FIGS. 7A-7C provide another example of a molding operation that follows the flow of FIG. 5. In this example, however, the process doesn't proceed through operation 106 since the entire molding structure is complete as it is received from operation 102. FIG. 7A depicts the molding structure 132 as received from operation 102. FIG. 7B depicts the molding structure in contact with the molding material 126. FIG. 7C depicts the molded structure 128 after separation form the molding structure 132.

FIGS. 8A-8E depict another example of a molding operation but this time using a closed mold whose surface configuration is partially formed by a sacrificial electrochemically produced molding structure 122. FIG. 8A shows a side view of a multi-layer structure 122 produced by electrochemical fabrication.

FIG. 8B shows the structure 122 adhered to or at least placed against a molding base 124. Remaining mold surfaces are provided in the form of a lid-like structure 142 with side walls 152 and 154, top portion 156, and a molding material inlet line 144 and outlet line 146. As the inlet and outlet openings are on the side walls of the lid-like structure 142, unless it is acceptable to have the lid destroyed after a single molding operation (i.e. for it to be sacrificial) or it is acceptable to go through other post molding operations to remove any binding or locking between the molded material (i.e. solidified molding material) and the lid and especially the inlet and outlet lines 144 and 146, it may be desirable to have the walls 152 and 154 separable from the top portion 156. After molding, air pressure applied to the inlet and outlet lines may be used to help separate the walls and/or top from the solidified molding material. Prior to injecting molding material into the mold, the outlet may be used to draw a vacuum on the interior portion of the mold (i.e. mold cavity 148). Alternatively, outlet 148 may act as a gas outlet during the course of injecting or filling the mold cavity 148 with molding material 126. The need for the addition of the molding base 124, sides 152 and 154 and top 156 cause the process flow to progress from operation 104 to operation 106 and then back to operation 104. The junction between the plating base 124 and the walls 152 and 154 are shown as being sealed with an o-ring 158. Such seals may also exist between any other mold surfaces that are to be joined, such as, for example, between wall 152 and top 156 and wall 154 and top 156.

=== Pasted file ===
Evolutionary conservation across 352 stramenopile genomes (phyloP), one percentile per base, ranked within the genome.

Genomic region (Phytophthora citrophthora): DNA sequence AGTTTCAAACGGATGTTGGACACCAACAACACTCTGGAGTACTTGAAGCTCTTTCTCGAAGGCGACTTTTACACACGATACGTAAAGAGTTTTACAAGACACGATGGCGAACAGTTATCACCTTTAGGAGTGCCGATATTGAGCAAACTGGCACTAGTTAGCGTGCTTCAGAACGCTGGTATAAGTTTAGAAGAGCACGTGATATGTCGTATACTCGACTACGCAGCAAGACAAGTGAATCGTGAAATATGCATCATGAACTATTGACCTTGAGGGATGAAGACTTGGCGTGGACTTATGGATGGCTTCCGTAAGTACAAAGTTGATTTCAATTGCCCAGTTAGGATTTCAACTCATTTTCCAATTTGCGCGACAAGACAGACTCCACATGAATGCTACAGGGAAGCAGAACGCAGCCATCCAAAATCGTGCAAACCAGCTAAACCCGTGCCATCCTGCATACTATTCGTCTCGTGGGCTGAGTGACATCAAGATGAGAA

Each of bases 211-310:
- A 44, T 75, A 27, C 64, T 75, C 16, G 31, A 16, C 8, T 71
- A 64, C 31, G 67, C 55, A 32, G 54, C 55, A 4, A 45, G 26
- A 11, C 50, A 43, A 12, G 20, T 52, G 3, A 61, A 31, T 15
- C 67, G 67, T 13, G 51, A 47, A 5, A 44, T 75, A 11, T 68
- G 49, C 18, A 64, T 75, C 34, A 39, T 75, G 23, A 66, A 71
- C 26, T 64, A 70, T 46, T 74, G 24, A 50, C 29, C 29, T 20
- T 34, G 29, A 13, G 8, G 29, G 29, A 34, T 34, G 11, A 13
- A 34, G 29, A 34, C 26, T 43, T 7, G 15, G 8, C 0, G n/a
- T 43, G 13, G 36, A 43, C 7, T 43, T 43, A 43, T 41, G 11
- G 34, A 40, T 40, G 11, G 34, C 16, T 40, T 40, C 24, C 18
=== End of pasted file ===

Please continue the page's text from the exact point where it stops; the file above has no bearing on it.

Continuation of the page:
FIG. 8C shows the molding material 126 filling the mold cavity 148 and surrounding structure 122. The material 126 is solidified while located in mold cavity 148 to become molded material 128 (as shown in FIGS. 8D and 8E).